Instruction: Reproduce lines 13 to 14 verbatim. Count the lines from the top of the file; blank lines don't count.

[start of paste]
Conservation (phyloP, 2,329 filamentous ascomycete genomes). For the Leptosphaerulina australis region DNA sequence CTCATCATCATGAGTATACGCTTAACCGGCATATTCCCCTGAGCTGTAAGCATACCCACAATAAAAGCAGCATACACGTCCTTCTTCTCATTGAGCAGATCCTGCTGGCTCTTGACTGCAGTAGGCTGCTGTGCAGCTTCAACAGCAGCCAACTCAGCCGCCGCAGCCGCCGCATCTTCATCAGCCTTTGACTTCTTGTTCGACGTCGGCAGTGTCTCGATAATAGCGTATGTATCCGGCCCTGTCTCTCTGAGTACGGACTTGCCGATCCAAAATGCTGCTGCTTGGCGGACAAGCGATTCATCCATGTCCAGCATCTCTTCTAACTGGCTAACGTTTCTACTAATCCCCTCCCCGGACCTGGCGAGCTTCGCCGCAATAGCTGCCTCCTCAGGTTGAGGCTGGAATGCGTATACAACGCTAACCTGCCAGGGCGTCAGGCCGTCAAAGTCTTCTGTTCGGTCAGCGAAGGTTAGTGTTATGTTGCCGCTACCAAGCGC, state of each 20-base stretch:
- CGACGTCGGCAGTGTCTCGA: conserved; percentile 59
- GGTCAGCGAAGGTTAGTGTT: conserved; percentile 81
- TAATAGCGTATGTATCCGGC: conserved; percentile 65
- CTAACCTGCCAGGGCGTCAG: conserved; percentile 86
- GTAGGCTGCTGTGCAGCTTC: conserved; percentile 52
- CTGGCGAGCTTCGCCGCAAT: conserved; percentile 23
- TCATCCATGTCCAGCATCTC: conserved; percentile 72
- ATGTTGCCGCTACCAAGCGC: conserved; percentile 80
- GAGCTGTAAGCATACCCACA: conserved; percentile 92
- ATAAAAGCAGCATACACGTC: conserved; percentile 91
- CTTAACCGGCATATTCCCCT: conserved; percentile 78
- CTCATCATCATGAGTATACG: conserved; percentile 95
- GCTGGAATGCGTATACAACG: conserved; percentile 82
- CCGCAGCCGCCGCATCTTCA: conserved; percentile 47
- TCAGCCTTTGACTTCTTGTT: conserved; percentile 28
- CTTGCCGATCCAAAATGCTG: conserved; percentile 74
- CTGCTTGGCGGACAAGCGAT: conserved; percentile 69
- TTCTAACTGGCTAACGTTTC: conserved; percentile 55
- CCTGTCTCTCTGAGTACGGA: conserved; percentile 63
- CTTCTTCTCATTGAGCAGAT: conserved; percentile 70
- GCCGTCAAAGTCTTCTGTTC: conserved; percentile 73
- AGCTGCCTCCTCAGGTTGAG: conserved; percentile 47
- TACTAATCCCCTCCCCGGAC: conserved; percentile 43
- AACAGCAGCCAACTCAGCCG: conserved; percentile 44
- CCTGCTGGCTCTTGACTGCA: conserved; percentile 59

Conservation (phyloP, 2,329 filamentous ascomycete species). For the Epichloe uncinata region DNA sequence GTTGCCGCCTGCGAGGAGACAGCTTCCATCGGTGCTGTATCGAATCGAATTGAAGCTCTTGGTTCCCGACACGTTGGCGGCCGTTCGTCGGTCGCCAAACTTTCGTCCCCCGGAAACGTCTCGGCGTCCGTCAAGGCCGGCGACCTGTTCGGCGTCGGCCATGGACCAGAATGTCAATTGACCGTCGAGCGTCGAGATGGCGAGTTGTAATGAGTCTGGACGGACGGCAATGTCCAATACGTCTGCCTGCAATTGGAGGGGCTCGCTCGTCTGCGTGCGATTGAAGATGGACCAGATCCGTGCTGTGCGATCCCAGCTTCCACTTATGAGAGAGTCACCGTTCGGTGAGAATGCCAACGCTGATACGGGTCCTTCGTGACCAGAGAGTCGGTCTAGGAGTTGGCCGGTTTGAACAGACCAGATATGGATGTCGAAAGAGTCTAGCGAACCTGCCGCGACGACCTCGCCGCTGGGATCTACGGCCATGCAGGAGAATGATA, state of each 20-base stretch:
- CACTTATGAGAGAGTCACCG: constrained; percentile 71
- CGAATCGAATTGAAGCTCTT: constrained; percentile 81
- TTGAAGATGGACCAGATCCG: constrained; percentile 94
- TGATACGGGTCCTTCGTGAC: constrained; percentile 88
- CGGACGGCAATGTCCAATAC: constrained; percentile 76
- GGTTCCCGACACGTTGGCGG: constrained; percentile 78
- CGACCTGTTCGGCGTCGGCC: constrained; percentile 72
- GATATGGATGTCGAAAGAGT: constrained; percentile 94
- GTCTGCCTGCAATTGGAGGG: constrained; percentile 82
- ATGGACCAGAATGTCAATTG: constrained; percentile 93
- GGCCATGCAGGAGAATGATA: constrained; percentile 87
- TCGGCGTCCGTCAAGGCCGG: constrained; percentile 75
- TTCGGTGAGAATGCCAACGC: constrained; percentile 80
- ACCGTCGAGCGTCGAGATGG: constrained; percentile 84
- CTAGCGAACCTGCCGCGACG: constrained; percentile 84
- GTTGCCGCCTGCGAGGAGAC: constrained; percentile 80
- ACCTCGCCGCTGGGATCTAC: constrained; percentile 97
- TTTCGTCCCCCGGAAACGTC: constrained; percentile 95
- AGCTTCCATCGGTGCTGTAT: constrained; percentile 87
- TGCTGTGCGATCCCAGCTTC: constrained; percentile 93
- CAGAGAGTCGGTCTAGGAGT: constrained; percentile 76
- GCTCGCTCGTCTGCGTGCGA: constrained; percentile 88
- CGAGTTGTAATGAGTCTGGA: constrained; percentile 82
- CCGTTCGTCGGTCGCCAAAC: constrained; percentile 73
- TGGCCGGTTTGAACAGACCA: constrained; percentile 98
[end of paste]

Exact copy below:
- CTCATCATCATGAGTATACG: conserved; percentile 95
- GCTGGAATGCGTATACAACG: conserved; percentile 82